Use of reinforcement to concrete toppings above beam and block floors - pragmatic guidance and extended transitional provisions
The use of beam and block suspended concrete floors in residential construction has become common practice. More recently, in order to achieve adequate levels of thermal insulation, the use of EPS/XPS blocks together with a reinforced concrete topping or screed has grown.
In Technical Extra 15, published in October 2014, we included guidance on acceptable uses of this type of construction. Technical Extra 20, dated April 2016, reinforced the guidance and re-stated our position. However, it's become apparent that further clarity is required on the use of fibre reinforced concrete toppings when used in this location as it would appear that the guidance previously provided has not been fully implemented.
As part of an industry-wide collaboration on suitable structural toppings British Precast have prepared a draft Application Guide for the design and installation of beam and block suspended ground floors. The Guide (to be published shortly) includes in its draft form descriptions of concrete reinforcement products for various applications; polypropylene micro-fibre for non-structural applications and polypropylene macro-fibre, steel fibre and welded steel fabric for structural applications, in line with NHBC's 'Guidance on the use of reinforcement to concrete toppings above beam and block floors', which can be found on our website via the link, below.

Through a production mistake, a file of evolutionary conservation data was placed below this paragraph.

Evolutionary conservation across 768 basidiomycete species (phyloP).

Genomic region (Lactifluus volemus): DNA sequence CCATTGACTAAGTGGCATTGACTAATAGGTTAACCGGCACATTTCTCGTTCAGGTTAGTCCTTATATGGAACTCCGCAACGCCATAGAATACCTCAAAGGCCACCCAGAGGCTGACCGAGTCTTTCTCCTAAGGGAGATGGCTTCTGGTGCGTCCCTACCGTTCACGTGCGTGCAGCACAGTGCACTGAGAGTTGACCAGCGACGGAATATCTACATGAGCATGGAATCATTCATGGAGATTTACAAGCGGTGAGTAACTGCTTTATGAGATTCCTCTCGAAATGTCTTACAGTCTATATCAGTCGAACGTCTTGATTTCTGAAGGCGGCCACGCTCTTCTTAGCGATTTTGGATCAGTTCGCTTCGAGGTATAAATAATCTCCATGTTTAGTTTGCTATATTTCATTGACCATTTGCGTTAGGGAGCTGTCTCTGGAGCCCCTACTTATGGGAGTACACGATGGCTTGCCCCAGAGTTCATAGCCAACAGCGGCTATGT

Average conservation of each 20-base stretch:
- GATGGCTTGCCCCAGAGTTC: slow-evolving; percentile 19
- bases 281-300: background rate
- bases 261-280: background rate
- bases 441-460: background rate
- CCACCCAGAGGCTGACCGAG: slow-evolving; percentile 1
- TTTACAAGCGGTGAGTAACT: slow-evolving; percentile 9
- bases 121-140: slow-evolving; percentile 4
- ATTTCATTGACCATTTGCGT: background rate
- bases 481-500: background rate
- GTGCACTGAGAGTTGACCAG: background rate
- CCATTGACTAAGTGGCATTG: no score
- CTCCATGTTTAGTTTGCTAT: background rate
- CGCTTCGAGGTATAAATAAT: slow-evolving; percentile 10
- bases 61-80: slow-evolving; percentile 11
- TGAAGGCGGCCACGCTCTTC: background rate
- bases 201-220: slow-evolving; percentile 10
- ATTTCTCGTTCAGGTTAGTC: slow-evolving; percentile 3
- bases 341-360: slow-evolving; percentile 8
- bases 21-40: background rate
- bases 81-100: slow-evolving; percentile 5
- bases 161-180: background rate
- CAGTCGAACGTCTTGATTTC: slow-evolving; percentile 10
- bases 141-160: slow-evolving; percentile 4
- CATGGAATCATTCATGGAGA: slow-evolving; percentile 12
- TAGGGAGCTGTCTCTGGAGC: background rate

Concurrently, beam and block floor manufacturers' 3rd party certificates are being amended to include the output from the industry collaboration, including suitable fibre reinforced concrete topping specifications that can be justified by acceptable design methodology
This work is nearing completion, although the supporting documentation has not yet been published and is therefore not available for use. But in recognition of this work moving forward and applying a pragmatic approach NHBC has agreed to extend the transition period until 1 October 2017 to enable this work to be completed in line with the agreed schedule for publication of the design and application guides by the concrete industry.
As previously, during this extended transition period remedial work necessary to comply with NHBC Standards will only be required where there are visible defects in construction. NHBC building inspectors will however be strongly encouraging the use of the guidance below and 'observation' notes will be entered into Site Record Books to confirm discussions of this nature with site managers.
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